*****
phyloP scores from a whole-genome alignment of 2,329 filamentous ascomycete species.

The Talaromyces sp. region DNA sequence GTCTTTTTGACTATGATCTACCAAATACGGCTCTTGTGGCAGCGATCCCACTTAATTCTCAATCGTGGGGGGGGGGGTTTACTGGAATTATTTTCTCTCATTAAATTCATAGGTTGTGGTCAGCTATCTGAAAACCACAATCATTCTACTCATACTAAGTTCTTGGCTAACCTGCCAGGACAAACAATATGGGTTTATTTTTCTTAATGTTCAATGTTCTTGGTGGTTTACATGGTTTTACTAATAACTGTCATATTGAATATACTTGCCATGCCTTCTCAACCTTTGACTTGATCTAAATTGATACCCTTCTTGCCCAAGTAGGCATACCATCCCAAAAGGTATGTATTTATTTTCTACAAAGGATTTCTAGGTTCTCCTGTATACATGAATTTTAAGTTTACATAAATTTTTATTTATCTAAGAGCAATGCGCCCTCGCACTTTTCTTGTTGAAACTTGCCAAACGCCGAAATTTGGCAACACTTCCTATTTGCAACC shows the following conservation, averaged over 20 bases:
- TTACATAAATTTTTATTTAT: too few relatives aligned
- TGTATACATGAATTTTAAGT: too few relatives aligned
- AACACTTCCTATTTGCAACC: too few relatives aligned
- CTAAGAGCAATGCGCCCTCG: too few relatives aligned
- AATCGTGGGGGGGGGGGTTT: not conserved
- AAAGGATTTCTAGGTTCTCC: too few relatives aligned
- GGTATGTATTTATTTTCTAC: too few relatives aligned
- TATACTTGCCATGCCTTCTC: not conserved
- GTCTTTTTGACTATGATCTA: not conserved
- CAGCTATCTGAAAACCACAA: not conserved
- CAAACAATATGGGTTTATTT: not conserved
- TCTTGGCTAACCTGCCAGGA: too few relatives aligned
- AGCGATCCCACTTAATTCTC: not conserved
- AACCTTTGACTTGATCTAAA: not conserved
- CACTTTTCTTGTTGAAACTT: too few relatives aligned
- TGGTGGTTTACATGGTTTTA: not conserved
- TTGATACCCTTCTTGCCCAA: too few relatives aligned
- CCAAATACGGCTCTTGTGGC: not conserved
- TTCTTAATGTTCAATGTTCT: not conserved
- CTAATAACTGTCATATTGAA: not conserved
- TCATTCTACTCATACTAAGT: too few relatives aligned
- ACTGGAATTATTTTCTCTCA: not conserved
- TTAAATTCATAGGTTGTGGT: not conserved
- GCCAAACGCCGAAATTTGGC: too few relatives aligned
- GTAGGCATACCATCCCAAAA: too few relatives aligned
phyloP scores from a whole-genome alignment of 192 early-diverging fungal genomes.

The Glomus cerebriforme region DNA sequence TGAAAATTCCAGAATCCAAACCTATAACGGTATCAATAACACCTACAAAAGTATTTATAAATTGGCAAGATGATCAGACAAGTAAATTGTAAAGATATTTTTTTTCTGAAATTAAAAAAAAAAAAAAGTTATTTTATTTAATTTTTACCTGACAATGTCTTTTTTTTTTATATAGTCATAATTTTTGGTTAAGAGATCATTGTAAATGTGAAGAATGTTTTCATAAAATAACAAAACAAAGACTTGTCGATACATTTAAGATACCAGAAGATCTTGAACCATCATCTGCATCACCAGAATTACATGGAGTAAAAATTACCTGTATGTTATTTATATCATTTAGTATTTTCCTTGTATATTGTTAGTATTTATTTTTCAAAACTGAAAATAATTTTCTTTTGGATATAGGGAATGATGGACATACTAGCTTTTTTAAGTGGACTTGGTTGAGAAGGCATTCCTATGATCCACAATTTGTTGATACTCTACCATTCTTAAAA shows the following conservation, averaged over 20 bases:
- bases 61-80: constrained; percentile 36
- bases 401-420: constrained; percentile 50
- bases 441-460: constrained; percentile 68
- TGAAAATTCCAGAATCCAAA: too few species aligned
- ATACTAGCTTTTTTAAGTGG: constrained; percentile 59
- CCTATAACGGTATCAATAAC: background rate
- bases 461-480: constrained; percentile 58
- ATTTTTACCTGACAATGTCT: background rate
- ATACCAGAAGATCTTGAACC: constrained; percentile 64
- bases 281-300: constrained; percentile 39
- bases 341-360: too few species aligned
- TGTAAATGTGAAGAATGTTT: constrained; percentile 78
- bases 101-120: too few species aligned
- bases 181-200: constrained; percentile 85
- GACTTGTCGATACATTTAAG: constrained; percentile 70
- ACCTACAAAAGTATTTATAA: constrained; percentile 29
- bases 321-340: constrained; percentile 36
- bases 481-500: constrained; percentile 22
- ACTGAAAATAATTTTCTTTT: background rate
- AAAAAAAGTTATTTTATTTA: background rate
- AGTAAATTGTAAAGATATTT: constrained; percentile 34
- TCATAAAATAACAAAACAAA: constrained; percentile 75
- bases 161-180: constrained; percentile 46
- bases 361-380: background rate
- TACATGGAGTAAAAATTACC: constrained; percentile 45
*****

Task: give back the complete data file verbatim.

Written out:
phyloP scores from a whole-genome alignment of 2,329 filamentous ascomycete species.

The Talaromyces sp. region DNA sequence GTCTTTTTGACTATGATCTACCAAATACGGCTCTTGTGGCAGCGATCCCACTTAATTCTCAATCGTGGGGGGGGGGGTTTACTGGAATTATTTTCTCTCATTAAATTCATAGGTTGTGGTCAGCTATCTGAAAACCACAATCATTCTACTCATACTAAGTTCTTGGCTAACCTGCCAGGACAAACAATATGGGTTTATTTTTCTTAATGTTCAATGTTCTTGGTGGTTTACATGGTTTTACTAATAACTGTCATATTGAATATACTTGCCATGCCTTCTCAACCTTTGACTTGATCTAAATTGATACCCTTCTTGCCCAAGTAGGCATACCATCCCAAAAGGTATGTATTTATTTTCTACAAAGGATTTCTAGGTTCTCCTGTATACATGAATTTTAAGTTTACATAAATTTTTATTTATCTAAGAGCAATGCGCCCTCGCACTTTTCTTGTTGAAACTTGCCAAACGCCGAAATTTGGCAACACTTCCTATTTGCAACC shows the following conservation, averaged over 20 bases:
- TTACATAAATTTTTATTTAT: too few relatives aligned
- TGTATACATGAATTTTAAGT: too few relatives aligned
- AACACTTCCTATTTGCAACC: too few relatives aligned
- CTAAGAGCAATGCGCCCTCG: too few relatives aligned
- AATCGTGGGGGGGGGGGTTT: not conserved
- AAAGGATTTCTAGGTTCTCC: too few relatives aligned
- GGTATGTATTTATTTTCTAC: too few relatives aligned
- TATACTTGCCATGCCTTCTC: not conserved
- GTCTTTTTGACTATGATCTA: not conserved
- CAGCTATCTGAAAACCACAA: not conserved
- CAAACAATATGGGTTTATTT: not conserved
- TCTTGGCTAACCTGCCAGGA: too few relatives aligned
- AGCGATCCCACTTAATTCTC: not conserved
- AACCTTTGACTTGATCTAAA: not conserved
- CACTTTTCTTGTTGAAACTT: too few relatives aligned
- TGGTGGTTTACATGGTTTTA: not conserved
- TTGATACCCTTCTTGCCCAA: too few relatives aligned
- CCAAATACGGCTCTTGTGGC: not conserved
- TTCTTAATGTTCAATGTTCT: not conserved
- CTAATAACTGTCATATTGAA: not conserved
- TCATTCTACTCATACTAAGT: too few relatives aligned
- ACTGGAATTATTTTCTCTCA: not conserved
- TTAAATTCATAGGTTGTGGT: not conserved
- GCCAAACGCCGAAATTTGGC: too few relatives aligned
- GTAGGCATACCATCCCAAAA: too few relatives aligned
phyloP scores from a whole-genome alignment of 192 early-diverging fungal genomes.

The Glomus cerebriforme region DNA sequence TGAAAATTCCAGAATCCAAACCTATAACGGTATCAATAACACCTACAAAAGTATTTATAAATTGGCAAGATGATCAGACAAGTAAATTGTAAAGATATTTTTTTTCTGAAATTAAAAAAAAAAAAAAGTTATTTTATTTAATTTTTACCTGACAATGTCTTTTTTTTTTATATAGTCATAATTTTTGGTTAAGAGATCATTGTAAATGTGAAGAATGTTTTCATAAAATAACAAAACAAAGACTTGTCGATACATTTAAGATACCAGAAGATCTTGAACCATCATCTGCATCACCAGAATTACATGGAGTAAAAATTACCTGTATGTTATTTATATCATTTAGTATTTTCCTTGTATATTGTTAGTATTTATTTTTCAAAACTGAAAATAATTTTCTTTTGGATATAGGGAATGATGGACATACTAGCTTTTTTAAGTGGACTTGGTTGAGAAGGCATTCCTATGATCCACAATTTGTTGATACTCTACCATTCTTAAAA shows the following conservation, averaged over 20 bases:
- bases 61-80: constrained; percentile 36
- bases 401-420: constrained; percentile 50
- bases 441-460: constrained; percentile 68
- TGAAAATTCCAGAATCCAAA: too few species aligned
- ATACTAGCTTTTTTAAGTGG: constrained; percentile 59
- CCTATAACGGTATCAATAAC: background rate
- bases 461-480: constrained; percentile 58
- ATTTTTACCTGACAATGTCT: background rate
- ATACCAGAAGATCTTGAACC: constrained; percentile 64
- bases 281-300: constrained; percentile 39
- bases 341-360: too few species aligned
- TGTAAATGTGAAGAATGTTT: constrained; percentile 78
- bases 101-120: too few species aligned
- bases 181-200: constrained; percentile 85
- GACTTGTCGATACATTTAAG: constrained; percentile 70
- ACCTACAAAAGTATTTATAA: constrained; percentile 29
- bases 321-340: constrained; percentile 36
- bases 481-500: constrained; percentile 22
- ACTGAAAATAATTTTCTTTT: background rate
- AAAAAAAGTTATTTTATTTA: background rate
- AGTAAATTGTAAAGATATTT: constrained; percentile 34
- TCATAAAATAACAAAACAAA: constrained; percentile 75
- bases 161-180: constrained; percentile 46
- bases 361-380: background rate
- TACATGGAGTAAAAATTACC: constrained; percentile 45